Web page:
Why I Write This Stuff Down

Right now we work full-time, send our kids to school, play soccer, and do all the things "normal" people do, but we want more. We want to show our kids the world and learn along the way. This blog is me trying to figure out how.

Thursday, August 15, 2013

Debt Progress

I paid off my student loans!!!  I know at least some of you feel my joy.  I graduated from design school in 1999, so I should have been paid off a long time ago, but when I had my kids I took a few years off from repayment, and when I started paying again, I lowered my payments by a good deal because our whole budget was radically different, so it took 14 years, and that's just how it is.

I wrote a post about a year ago that mentioned us paying off our debts to get ready to save for travel, and since then we have paid off just about everything we owed except our house.  We paid off the only car we still owed money on, and then about a month later our other car passed away pretty dramatically.  So we replaced one car payment with another, which is not how we wanted to do it, but we plan to pay that one off early, and that's just how it is.

So anyway, now that my student loan is paid in full (So.  Excited.), the only monthly debt payments we have are our house and car.  Again, the only monthly debt payments we have are our house and car.  And May and June were not kind to us financially.  We found out we had termites, we had a major dishwasher leak and had to replace all of our carpet, we had to replace our roof, and we had to replace 2/3 of our air conditioner/HVAC stuff (whatever - I'm not an engineer).  And we still managed to pay for all of those things up front because we got a decent tax refund (which we usually just fritter away, but not this year).

Of course we still have all our monthly bills, like internet, phone, electricity, child care, etc., etc., and I'm constantly trying to figure out how to whittle those down, too (I think cable will be the next casualty).  BUT, those payments are not for money we've already spent.  We save up and pay for things with cash now or we don't get them at all, and that's what we're teaching our kids to do, too.  Debt is bad, people.  It only took me a few decades to get that down.

So we're on our way!  Or maybe we're on our way to being on our way.  Anyway, we no longer have only $127 in our savings account because we are able to put money away every payday, and it really feels good.  Like really, really good.  I can taste the Thai street food already . . . :)

Not quite yet, but someday!

Monday, June 24, 2013

Why I Don't Make New Year's Resolutions

Oh my goodness, it has been way, way too long since my last post.  October?  What the heck?  (OK, here's an aside:  I'm actually quite an accomplished swearer, but having kids has made me try really hard to say things like "heck" and "goodness."  I'm not always successful, but I try.  Anyway, I read something recently that said people who curse tend to be more honest than people who don't, so you can rest assured I'm telling you the truth :)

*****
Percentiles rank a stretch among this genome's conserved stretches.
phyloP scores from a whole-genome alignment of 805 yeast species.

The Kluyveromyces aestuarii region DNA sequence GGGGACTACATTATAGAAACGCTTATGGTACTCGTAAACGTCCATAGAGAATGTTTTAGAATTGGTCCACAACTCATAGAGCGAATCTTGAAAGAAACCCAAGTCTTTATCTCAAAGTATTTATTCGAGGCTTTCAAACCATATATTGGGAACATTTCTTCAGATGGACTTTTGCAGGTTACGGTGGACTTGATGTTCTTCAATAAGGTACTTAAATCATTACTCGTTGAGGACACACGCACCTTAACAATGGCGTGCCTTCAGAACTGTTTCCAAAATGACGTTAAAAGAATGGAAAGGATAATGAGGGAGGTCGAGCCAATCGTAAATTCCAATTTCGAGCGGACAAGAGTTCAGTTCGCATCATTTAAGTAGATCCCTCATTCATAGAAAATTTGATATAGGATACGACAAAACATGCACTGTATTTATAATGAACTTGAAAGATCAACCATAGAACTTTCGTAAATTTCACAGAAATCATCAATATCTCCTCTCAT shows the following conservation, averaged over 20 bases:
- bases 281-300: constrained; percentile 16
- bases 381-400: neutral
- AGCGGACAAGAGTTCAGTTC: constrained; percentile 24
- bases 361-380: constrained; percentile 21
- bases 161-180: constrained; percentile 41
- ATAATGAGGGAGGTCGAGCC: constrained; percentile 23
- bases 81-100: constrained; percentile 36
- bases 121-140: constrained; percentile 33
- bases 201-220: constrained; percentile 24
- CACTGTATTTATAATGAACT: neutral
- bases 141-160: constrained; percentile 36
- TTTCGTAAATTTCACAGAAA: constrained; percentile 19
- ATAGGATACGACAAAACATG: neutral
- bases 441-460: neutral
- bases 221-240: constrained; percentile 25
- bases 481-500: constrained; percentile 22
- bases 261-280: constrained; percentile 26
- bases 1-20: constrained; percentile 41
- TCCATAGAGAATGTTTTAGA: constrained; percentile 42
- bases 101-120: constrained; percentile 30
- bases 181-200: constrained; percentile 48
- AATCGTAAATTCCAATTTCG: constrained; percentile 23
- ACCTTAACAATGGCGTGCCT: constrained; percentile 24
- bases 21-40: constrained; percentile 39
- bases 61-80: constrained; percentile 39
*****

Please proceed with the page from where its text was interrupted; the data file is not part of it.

So I don't really make New Year's resolutions because I feel like they are often too broad and/or unrealistic to succeed, and when they fail, we feel worse about ourselves than we did before we made them.  But I do like to make a (short) list of things I'd like to do better, and one of those things is to blog more.  You can see I'm doing a bang-up job, it being June and all.  Hey, gimme a break; I had a really busy / expensive May and June (more on that later).

I was trying to keep this blog strictly about our travel plans, but since we won't be traveling anytime too soon, that is really restricting what I can write about, and I like writing, so I'm easing that restriction somewhat to write a little more about my family and me instead.  You're welcome.

Anyway, this post is just here to say that I still exist, and if you care about that then you should keep looking here for new posts.  I have several that I'm working on in my head at the moment, and I will get them into the blog soon, soon, soon.  Stay with me people!

Tuesday, October 16, 2012

Game For Anything

My kids are so awesome!  Yes, yes, they drive me insane sometimes, and they drive each other insane sometimes and all that, but when it really matters most, they are really, really great.

Here's what made me think of that:  this past weekend we gutted our kitchen.  I mean it is down to the drywall where the cabinets were, down to the studs in some places, and down to the slab where there once was terra cotta tile.  That room is empty.  This leaves us with an itty-bitty kitchen island in our dining room that now holds command central:  microwave, toaster oven, coffee pot, with refrigerator next to those and our dining room table as our eating and working space.  It's tight.

The girls made a few comments early on about not wanting the kitchen to be gone, which I think just means they have happy memories of being in there and can't really imagine what the new one will be like.  We told them several times that they will like the new kitchen, too, and it will be even better because everything will work correctly and it will look a thousand times nicer.  We're really just putting cabinets and appliances back in the same spaces, but they won't be from 1982 anymore, and it's been a long time coming.